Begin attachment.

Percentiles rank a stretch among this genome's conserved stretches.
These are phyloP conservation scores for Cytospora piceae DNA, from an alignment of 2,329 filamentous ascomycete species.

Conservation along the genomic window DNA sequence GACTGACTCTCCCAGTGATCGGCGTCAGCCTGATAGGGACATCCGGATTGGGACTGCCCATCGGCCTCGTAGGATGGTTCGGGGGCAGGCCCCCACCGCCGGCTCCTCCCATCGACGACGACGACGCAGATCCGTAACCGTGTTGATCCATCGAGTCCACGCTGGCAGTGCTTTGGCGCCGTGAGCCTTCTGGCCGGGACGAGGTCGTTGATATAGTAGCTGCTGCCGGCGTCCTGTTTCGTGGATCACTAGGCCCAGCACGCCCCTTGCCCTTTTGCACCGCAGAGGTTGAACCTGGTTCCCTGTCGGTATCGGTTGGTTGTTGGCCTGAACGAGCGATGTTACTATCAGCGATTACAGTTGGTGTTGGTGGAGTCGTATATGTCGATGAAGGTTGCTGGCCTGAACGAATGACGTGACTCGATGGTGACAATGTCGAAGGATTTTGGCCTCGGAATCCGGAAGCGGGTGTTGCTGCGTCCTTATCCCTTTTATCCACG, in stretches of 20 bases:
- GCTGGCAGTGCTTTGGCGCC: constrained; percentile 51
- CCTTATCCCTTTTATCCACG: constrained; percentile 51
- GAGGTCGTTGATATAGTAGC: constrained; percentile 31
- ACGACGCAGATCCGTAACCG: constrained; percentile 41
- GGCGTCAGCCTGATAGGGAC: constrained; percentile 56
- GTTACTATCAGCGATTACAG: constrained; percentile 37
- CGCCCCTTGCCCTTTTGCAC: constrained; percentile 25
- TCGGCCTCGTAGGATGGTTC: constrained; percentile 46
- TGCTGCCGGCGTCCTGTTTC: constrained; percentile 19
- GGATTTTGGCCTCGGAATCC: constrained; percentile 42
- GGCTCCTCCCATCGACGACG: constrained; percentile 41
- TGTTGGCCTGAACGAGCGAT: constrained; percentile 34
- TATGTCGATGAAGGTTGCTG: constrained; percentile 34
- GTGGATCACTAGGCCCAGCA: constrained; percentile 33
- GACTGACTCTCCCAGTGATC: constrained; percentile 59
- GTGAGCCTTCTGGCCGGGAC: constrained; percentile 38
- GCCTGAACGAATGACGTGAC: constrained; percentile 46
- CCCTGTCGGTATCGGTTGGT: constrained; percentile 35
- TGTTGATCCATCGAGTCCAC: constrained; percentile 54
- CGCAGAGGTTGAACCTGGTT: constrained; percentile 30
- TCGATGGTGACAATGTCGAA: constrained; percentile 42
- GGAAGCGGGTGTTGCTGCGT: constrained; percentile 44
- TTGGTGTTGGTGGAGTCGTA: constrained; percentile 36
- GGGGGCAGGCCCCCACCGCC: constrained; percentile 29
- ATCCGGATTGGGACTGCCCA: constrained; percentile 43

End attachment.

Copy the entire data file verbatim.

Percentiles rank a stretch among this genome's conserved stretches.
These are phyloP conservation scores for Cytospora piceae DNA, from an alignment of 2,329 filamentous ascomycete species.

Conservation along the genomic window DNA sequence GACTGACTCTCCCAGTGATCGGCGTCAGCCTGATAGGGACATCCGGATTGGGACTGCCCATCGGCCTCGTAGGATGGTTCGGGGGCAGGCCCCCACCGCCGGCTCCTCCCATCGACGACGACGACGCAGATCCGTAACCGTGTTGATCCATCGAGTCCACGCTGGCAGTGCTTTGGCGCCGTGAGCCTTCTGGCCGGGACGAGGTCGTTGATATAGTAGCTGCTGCCGGCGTCCTGTTTCGTGGATCACTAGGCCCAGCACGCCCCTTGCCCTTTTGCACCGCAGAGGTTGAACCTGGTTCCCTGTCGGTATCGGTTGGTTGTTGGCCTGAACGAGCGATGTTACTATCAGCGATTACAGTTGGTGTTGGTGGAGTCGTATATGTCGATGAAGGTTGCTGGCCTGAACGAATGACGTGACTCGATGGTGACAATGTCGAAGGATTTTGGCCTCGGAATCCGGAAGCGGGTGTTGCTGCGTCCTTATCCCTTTTATCCACG, in stretches of 20 bases:
- GCTGGCAGTGCTTTGGCGCC: constrained; percentile 51
- CCTTATCCCTTTTATCCACG: constrained; percentile 51
- GAGGTCGTTGATATAGTAGC: constrained; percentile 31
- ACGACGCAGATCCGTAACCG: constrained; percentile 41
- GGCGTCAGCCTGATAGGGAC: constrained; percentile 56
- GTTACTATCAGCGATTACAG: constrained; percentile 37
- CGCCCCTTGCCCTTTTGCAC: constrained; percentile 25
- TCGGCCTCGTAGGATGGTTC: constrained; percentile 46
- TGCTGCCGGCGTCCTGTTTC: constrained; percentile 19
- GGATTTTGGCCTCGGAATCC: constrained; percentile 42
- GGCTCCTCCCATCGACGACG: constrained; percentile 41
- TGTTGGCCTGAACGAGCGAT: constrained; percentile 34
- TATGTCGATGAAGGTTGCTG: constrained; percentile 34
- GTGGATCACTAGGCCCAGCA: constrained; percentile 33
- GACTGACTCTCCCAGTGATC: constrained; percentile 59
- GTGAGCCTTCTGGCCGGGAC: constrained; percentile 38
- GCCTGAACGAATGACGTGAC: constrained; percentile 46
- CCCTGTCGGTATCGGTTGGT: constrained; percentile 35
- TGTTGATCCATCGAGTCCAC: constrained; percentile 54
- CGCAGAGGTTGAACCTGGTT: constrained; percentile 30
- TCGATGGTGACAATGTCGAA: constrained; percentile 42
- GGAAGCGGGTGTTGCTGCGT: constrained; percentile 44
- TTGGTGTTGGTGGAGTCGTA: constrained; percentile 36
- GGGGGCAGGCCCCCACCGCC: constrained; percentile 29
- ATCCGGATTGGGACTGCCCA: constrained; percentile 43